While VDI is partially driven by using lighter-weight devices such as smartphones and tablet devices (rather than bulky desktops), the network plays a key role in further reducing energy consumption through the centralization of resources and by bringing much higher speeds at the port level. So, instead of deploying multiple tiers and distributed Gigabit Ethernet LANs, suddenly the horsepower is consolidated into a single core layer providing the bandwidth necessary for all VDI connections. This allows much higher-density 10 Gigabit Ethernet port modules on chassis type switches to easily collapse all traffic into just a few network switches. In the end, VDI is highly efficient, more powerful and easier for IT to manage.Once considerations for bandwidth and system centralization have been addressed, the issue of carrying converged media (mixed voice, video and data) comes to the fore.
The network not only has to be equipped with 10 Gigabit and Gigabit to the edge, it also needs the intelligence, quality of service (QoS) and ultra-low latency switching to seamlessly deliver voice and video traffic to users based on predetermined priorities. Just like traditional networks, the VDI network backbone still must handle convergence flawlessly so all users have a consistent, predictable experience. Critical activities such as IP phone calls and collaboration, e-learning activities using IP video, customer call centers, to name but a few, all depend on the network for a seamless, quality experience.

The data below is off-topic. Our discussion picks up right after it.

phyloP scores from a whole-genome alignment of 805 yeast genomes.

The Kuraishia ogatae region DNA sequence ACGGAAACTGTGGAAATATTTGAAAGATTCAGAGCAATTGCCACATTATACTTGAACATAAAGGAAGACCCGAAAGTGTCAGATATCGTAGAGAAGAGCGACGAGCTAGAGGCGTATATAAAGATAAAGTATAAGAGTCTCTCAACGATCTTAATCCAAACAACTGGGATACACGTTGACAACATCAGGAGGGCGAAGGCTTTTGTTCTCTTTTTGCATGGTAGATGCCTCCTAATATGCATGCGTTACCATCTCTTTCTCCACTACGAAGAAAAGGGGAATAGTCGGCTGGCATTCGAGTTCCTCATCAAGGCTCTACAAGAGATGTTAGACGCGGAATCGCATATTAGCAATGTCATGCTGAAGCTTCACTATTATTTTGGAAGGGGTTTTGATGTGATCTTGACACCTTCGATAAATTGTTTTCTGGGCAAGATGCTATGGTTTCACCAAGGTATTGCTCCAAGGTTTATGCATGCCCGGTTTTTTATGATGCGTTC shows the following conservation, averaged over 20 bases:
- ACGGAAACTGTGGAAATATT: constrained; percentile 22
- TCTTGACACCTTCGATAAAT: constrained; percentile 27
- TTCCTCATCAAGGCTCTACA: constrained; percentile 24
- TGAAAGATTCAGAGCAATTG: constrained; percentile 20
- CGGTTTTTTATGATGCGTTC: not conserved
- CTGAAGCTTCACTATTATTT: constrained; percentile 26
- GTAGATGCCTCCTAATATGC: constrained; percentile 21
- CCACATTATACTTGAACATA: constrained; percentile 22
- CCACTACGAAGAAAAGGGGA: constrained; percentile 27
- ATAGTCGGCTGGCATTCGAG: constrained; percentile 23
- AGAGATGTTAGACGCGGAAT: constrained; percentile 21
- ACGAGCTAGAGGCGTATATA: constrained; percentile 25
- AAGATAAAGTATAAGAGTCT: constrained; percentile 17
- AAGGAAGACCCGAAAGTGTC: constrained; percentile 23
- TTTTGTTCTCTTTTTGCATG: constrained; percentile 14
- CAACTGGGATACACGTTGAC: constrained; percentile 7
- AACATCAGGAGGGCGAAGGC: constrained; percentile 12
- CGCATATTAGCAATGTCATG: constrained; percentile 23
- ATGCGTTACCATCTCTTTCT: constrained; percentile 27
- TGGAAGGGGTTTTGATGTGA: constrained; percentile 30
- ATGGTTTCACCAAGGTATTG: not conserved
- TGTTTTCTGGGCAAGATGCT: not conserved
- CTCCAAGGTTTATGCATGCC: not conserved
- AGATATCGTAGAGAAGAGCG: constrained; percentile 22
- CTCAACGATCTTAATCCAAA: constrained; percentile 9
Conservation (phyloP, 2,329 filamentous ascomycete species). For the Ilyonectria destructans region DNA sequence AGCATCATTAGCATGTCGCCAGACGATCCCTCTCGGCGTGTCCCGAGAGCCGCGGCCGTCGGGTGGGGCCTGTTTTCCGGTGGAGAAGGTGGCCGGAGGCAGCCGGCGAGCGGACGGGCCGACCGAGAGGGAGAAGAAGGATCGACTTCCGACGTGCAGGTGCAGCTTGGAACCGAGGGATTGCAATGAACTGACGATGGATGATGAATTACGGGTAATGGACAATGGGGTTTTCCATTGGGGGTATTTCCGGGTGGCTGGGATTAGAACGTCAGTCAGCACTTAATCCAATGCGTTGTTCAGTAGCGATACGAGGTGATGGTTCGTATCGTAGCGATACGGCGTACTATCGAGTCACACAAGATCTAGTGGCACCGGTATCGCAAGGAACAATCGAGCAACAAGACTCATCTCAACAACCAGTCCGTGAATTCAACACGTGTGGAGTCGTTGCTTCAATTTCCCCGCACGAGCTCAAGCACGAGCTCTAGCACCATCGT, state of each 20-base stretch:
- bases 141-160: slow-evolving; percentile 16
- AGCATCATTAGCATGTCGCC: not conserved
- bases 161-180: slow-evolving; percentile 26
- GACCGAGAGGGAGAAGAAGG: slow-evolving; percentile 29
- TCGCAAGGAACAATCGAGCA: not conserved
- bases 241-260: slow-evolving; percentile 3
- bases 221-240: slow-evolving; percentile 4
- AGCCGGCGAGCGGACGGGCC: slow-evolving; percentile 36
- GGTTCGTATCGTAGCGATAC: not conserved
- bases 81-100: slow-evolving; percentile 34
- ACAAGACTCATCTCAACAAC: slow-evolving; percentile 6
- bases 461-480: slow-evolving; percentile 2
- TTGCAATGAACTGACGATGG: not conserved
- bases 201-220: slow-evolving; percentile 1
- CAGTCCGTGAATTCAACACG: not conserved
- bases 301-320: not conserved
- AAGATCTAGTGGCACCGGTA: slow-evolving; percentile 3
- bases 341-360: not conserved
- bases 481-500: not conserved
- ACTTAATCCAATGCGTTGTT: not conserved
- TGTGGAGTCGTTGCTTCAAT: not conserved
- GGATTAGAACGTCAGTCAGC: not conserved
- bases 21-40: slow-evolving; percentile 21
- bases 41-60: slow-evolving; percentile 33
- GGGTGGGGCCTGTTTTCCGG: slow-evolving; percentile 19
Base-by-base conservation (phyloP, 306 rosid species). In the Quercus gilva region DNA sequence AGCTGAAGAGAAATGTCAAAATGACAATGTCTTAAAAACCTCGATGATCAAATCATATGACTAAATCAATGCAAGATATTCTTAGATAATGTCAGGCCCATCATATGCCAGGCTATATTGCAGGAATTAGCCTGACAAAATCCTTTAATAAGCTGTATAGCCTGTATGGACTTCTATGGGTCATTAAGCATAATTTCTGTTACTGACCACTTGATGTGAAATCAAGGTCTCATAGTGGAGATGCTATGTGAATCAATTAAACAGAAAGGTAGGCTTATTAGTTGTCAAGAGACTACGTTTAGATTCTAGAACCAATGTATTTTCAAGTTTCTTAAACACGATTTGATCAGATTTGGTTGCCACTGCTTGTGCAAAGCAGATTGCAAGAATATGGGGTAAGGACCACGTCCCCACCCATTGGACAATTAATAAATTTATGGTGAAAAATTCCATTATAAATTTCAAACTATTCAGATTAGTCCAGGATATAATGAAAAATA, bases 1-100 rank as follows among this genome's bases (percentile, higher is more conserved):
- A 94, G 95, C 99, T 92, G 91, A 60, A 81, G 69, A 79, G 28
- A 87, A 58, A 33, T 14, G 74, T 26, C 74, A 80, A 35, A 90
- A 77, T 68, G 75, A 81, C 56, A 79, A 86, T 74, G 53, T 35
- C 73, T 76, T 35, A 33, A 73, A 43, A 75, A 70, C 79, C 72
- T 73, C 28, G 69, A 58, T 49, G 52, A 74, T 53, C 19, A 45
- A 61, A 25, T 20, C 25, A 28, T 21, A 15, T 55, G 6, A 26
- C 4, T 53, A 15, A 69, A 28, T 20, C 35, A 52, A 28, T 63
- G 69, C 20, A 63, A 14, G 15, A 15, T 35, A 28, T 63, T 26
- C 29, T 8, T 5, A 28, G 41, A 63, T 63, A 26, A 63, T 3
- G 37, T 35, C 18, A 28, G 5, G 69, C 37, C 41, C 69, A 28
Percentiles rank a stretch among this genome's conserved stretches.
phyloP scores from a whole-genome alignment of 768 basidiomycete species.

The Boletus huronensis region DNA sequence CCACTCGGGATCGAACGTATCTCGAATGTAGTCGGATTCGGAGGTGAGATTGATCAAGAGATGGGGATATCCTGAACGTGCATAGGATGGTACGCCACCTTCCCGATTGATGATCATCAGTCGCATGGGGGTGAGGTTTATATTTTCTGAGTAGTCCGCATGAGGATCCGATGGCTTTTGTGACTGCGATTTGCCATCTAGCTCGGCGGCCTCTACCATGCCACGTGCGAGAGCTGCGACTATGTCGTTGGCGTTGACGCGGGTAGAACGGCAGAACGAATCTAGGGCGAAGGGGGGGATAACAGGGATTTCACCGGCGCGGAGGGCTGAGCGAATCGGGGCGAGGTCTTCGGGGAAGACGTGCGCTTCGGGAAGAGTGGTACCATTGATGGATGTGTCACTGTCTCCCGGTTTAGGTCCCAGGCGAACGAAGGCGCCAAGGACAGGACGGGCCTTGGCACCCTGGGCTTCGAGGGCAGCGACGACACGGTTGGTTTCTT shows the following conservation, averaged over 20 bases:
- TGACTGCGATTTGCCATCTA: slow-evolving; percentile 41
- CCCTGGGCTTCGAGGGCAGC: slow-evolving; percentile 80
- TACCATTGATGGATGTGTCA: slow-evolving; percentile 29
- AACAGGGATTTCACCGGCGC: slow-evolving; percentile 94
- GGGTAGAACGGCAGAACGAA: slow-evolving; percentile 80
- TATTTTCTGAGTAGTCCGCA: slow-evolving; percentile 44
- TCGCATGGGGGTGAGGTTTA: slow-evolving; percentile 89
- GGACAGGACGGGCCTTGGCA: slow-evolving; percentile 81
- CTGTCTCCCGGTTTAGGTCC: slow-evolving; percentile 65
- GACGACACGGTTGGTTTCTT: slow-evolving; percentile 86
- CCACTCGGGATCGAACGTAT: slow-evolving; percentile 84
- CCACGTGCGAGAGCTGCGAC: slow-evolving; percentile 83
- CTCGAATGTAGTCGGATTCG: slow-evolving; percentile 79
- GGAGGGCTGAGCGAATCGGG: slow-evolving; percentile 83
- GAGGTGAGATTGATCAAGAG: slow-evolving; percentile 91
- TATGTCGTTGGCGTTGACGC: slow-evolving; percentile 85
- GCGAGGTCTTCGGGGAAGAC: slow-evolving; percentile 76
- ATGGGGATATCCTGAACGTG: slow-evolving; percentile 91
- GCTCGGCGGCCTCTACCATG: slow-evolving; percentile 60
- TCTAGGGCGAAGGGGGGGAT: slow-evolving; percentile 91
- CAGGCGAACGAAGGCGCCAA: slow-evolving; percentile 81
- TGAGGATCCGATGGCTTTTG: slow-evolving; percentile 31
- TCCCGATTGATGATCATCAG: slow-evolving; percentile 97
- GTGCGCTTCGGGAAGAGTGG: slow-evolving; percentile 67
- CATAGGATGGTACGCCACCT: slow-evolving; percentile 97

How does the network support security of VDI deployments?
With the VDI network, traditional operating systems are eliminated, yet user log on, secure policies, visibility and monitoring are required more than ever. Security for yesterday’s network meant complex “application layer” elements of sign-on security such as LDAP directories, strong authentication, and single sign-on (SSO) systems. But with the emergence of VDI, today’s security, namely network identity, is more simplified, centralized and driven by the network rather than the PC OS.